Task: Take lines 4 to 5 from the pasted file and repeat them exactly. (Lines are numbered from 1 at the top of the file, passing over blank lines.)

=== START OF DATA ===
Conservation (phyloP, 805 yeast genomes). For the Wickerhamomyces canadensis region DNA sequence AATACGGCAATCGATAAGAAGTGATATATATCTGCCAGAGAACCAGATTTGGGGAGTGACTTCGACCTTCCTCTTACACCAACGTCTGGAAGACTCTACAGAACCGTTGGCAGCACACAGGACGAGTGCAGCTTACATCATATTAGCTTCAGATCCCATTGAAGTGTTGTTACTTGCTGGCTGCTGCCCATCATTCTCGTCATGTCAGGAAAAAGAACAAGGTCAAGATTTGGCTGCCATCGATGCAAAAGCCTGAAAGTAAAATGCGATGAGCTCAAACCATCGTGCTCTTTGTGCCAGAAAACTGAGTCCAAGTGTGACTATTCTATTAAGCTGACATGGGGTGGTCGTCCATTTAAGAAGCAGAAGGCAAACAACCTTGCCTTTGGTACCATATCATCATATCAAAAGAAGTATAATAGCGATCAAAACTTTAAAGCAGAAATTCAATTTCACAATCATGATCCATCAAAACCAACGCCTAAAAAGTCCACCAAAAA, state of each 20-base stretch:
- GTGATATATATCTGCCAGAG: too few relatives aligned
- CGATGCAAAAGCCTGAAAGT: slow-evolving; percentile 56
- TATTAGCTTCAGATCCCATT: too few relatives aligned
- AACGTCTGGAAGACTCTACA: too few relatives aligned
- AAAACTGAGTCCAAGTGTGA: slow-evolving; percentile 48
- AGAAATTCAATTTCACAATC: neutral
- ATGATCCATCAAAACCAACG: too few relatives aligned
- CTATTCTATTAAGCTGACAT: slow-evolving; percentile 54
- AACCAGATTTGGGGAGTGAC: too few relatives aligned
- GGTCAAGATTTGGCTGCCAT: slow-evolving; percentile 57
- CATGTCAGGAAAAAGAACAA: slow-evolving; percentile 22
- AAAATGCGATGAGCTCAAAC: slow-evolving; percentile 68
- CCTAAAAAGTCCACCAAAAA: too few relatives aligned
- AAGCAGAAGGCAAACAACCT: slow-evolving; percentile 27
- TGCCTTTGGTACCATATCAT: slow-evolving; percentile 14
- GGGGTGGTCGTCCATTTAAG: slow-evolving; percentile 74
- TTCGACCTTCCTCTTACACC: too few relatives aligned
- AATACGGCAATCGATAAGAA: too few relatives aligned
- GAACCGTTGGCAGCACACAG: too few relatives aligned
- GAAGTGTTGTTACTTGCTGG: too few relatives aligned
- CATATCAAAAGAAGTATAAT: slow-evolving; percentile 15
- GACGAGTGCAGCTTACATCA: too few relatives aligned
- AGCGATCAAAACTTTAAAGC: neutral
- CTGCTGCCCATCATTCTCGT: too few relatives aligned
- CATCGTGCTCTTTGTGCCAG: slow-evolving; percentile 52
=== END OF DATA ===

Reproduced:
- TATTAGCTTCAGATCCCATT: too few relatives aligned
- AACGTCTGGAAGACTCTACA: too few relatives aligned